OPINION: Unity candidate a ‘corrupt clan’ ploy
This is the motive behind the feverish call for unity from the likes of President Jacob Zuma, Mpumalanga premier David Mabuza and many others now criss-crossing the country talking of dire consequences if the party does not have a “united” leadership.
It is now clear that Ramaphosa is ahead in the leadership race. Tomorrow the biggest of the ANC’s provinces by membership numbers – KwaZulu-Natal – will pronounce on its leadership preferences. There are no surprises there: Dr Nkosazana Dlamini-Zuma will get the province’s nomination to succeed Jacob Zuma.
What will be interesting, though, will be just how much of her allegedly solid KwaZulu-Natal base Ramaphosa will have eaten into.
A significant showing by Ramaphosa – helped by his allies in the province, such as former premier Senzo Mchunu – will mean he is ahead at least until delegates enter the voting booth at the conference. It is a secret ballot.
The ANC has been losing support since Zuma became its president in 2007. Soon after he ascended to power, the Congress of the People was formed.
In the 2009 elections, 7% of the electorate followed COPE. The ANC’s electoral tally declined from the 69% that it commanded under Thabo Mbeki to 65.9%.
Zuma didn’t give a toss. Soon after his re-election as party leader in 2012, the Economic Freedom Fighters was formed. Again, this “unity” man didn’t give a toss. He was in charge and it was at this time that he handed South Africa lock, stock and barrel to the Gupta family.
In 2014, the EFF attracted just more than 6% of mainly ANC voters to its fold. The ANC declined to 62% of the vote.
The trend continued with last year’s local government election, where the ANC commanded a mere 54% of the national tally of votes. In the Free State’s Metsimaholo municipal elections held last week, the ANC has gone from 82% of the vote in 2011 to a paltry 34% – with its own off-shoot, the EFF, and its disgusted ally, the SA Communist Party, the big winners.
What it all means is that the ANC has been falling apart since Zuma became leader. He is the most divisive ANC president in its 106-year history. So the idea that he, of all people, could bring about unity of the ANC is preposterous.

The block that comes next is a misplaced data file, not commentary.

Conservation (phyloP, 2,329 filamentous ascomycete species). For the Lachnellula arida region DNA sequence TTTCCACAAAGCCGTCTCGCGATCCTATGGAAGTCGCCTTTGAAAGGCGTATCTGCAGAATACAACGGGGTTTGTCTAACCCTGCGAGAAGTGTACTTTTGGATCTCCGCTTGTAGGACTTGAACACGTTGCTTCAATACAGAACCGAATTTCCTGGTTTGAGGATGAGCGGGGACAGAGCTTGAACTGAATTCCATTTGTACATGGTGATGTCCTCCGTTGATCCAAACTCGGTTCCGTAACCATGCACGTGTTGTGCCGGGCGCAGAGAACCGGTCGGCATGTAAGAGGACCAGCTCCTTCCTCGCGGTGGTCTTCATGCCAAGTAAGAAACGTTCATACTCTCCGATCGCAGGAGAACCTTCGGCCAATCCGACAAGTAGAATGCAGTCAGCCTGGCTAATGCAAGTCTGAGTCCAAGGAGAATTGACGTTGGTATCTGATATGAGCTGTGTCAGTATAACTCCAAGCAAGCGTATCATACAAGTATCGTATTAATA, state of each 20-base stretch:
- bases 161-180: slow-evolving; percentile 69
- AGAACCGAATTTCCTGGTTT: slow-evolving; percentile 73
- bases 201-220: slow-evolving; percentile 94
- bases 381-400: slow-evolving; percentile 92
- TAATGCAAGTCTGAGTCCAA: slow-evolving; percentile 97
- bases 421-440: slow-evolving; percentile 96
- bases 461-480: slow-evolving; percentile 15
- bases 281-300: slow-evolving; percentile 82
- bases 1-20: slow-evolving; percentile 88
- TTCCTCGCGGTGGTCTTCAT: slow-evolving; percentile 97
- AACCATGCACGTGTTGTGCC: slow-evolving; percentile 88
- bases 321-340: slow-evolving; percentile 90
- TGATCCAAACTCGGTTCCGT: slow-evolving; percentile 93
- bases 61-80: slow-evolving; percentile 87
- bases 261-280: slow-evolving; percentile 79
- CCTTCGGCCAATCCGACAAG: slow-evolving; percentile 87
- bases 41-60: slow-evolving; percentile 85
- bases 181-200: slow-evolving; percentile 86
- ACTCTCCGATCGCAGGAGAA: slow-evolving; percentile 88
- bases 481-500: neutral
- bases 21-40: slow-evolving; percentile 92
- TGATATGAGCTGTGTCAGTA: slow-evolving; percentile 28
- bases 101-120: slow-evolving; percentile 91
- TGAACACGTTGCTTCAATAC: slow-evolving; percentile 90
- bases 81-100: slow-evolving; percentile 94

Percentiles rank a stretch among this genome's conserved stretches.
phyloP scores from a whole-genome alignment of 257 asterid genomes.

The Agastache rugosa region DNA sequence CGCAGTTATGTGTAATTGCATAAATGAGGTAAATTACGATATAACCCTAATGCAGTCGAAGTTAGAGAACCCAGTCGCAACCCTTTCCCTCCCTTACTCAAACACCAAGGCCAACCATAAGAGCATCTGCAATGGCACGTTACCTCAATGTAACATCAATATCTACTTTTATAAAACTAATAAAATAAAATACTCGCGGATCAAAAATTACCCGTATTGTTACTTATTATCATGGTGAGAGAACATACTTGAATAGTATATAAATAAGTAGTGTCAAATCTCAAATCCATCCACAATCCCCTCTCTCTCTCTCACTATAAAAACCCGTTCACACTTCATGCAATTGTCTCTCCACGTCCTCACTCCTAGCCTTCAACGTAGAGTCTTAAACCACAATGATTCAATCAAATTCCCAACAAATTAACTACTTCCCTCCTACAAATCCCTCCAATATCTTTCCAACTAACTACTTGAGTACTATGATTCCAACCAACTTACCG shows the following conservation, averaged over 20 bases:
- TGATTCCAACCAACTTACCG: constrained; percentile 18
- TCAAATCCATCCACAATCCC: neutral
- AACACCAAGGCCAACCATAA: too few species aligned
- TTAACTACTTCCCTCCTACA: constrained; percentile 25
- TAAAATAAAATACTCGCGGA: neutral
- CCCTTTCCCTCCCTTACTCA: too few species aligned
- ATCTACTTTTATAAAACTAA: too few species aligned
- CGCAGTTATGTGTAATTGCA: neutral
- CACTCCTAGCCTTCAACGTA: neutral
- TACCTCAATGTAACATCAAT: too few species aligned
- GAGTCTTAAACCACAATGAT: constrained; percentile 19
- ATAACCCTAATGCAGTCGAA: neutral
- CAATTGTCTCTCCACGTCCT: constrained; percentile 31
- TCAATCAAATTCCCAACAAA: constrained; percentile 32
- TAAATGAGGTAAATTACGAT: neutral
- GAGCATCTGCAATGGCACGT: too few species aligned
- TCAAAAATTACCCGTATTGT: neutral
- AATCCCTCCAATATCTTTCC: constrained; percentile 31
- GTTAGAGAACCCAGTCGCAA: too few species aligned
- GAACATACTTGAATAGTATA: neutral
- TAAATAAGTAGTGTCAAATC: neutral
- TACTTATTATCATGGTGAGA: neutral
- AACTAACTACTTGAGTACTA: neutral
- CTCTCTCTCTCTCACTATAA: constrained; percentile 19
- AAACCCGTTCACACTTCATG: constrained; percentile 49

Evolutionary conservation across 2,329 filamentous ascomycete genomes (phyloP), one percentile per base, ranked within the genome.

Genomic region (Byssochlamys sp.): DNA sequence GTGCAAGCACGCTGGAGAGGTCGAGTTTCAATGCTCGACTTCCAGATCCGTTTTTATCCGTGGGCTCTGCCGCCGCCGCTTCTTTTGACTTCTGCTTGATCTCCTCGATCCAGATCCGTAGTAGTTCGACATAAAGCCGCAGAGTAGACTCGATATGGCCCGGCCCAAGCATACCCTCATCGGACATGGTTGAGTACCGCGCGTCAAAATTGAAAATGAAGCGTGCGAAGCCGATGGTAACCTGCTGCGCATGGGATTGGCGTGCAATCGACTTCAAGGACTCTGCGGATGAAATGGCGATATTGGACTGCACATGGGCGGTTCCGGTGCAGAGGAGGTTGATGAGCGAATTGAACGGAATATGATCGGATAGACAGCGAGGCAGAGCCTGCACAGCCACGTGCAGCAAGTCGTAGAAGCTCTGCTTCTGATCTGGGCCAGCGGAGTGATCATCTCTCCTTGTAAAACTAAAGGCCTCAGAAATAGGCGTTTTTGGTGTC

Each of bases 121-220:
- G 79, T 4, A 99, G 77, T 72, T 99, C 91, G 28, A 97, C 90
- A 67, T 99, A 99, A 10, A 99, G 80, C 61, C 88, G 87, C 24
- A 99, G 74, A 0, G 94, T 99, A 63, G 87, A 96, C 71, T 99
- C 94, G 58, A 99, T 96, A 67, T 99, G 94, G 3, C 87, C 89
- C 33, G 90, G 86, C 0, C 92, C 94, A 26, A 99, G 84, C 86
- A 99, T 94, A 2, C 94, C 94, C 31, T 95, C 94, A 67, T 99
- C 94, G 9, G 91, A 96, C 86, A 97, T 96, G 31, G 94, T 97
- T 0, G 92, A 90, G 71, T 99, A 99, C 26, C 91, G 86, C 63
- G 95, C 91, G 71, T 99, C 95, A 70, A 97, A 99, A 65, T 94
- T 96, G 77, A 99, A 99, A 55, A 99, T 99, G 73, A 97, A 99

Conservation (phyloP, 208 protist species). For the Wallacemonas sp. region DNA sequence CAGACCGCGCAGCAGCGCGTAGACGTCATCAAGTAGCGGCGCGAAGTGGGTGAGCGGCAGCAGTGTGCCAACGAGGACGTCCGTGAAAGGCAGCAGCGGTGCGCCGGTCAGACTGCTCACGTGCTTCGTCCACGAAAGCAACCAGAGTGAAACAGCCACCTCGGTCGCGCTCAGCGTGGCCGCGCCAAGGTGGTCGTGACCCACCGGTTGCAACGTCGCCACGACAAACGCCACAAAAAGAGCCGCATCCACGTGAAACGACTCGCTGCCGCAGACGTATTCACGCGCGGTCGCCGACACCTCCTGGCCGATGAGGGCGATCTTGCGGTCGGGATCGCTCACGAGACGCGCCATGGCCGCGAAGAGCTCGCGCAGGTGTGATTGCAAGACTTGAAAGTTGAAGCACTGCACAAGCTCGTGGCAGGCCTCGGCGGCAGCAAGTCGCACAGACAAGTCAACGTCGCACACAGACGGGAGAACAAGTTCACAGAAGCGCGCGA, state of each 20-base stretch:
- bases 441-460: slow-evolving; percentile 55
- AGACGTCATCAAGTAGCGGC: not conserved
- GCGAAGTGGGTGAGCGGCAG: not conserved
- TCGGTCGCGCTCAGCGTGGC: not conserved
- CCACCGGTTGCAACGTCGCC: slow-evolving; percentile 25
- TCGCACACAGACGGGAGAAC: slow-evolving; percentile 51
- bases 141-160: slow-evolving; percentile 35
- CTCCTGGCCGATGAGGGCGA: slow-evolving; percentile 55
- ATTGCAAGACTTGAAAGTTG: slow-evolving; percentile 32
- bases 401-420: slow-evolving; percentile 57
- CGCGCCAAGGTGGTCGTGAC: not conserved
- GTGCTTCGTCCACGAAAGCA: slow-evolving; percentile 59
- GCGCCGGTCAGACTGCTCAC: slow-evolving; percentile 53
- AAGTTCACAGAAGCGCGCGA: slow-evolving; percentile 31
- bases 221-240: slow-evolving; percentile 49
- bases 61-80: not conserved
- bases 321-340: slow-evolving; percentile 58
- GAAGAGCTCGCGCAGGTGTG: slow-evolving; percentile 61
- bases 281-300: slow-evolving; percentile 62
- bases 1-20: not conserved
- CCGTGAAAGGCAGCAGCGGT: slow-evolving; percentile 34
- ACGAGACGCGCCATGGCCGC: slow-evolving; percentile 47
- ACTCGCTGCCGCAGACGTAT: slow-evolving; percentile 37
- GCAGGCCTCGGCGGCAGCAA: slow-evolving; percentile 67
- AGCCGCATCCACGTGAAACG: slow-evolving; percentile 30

Even worse are those who are preaching unity on his behalf.
In the North West, the provincial chairman, Zuma die-hard Supra Mahumapelo, has presided over a kleptocracy that has seen the province’s residents wailing for the return of the Bantustan leader Lucas Mangope. In Mpumalanga, corruption is so commonplace there isn’t even space to report it in the local or national press – it is a way of life. For an example of what Mpumalanga produces, look no further than Zuma’s brand new State Security Minister Bongani Bongo – his entire history screams “payola”.
With the urging of Zuma, these are the people who are walking around trying to engineer a “unity candidate” to lead the ANC.
They want Ramaphosa to step aside for a “unity candidate” or to accommodate some of their own on his leadership team.
Their motives are clear. After three years of campaigning for Dlamini-Zuma, things have not panned out quite as envisaged. The plan now is to neuter a new incumbent by placing around him (in this case Ramaphosa) enough of their own corrupt clan that every single attempt to reform captured institutions, such as the National Prosecuting Authority and the SA Revenue Services, will be stymied. They have no interest in ANC unity, but in continuing the looting of the past 10 years.
If Ramaphosa and his fellow reformers in the ANC fall for this ruse they will live to regret it.
The next national election is just 18 months away. The electorate will see through any attempt to allow Zuma and his cronies to rule from the grave.
If a “unity” candidate wins the ANC election, expect the party to suffer hugely in 2019.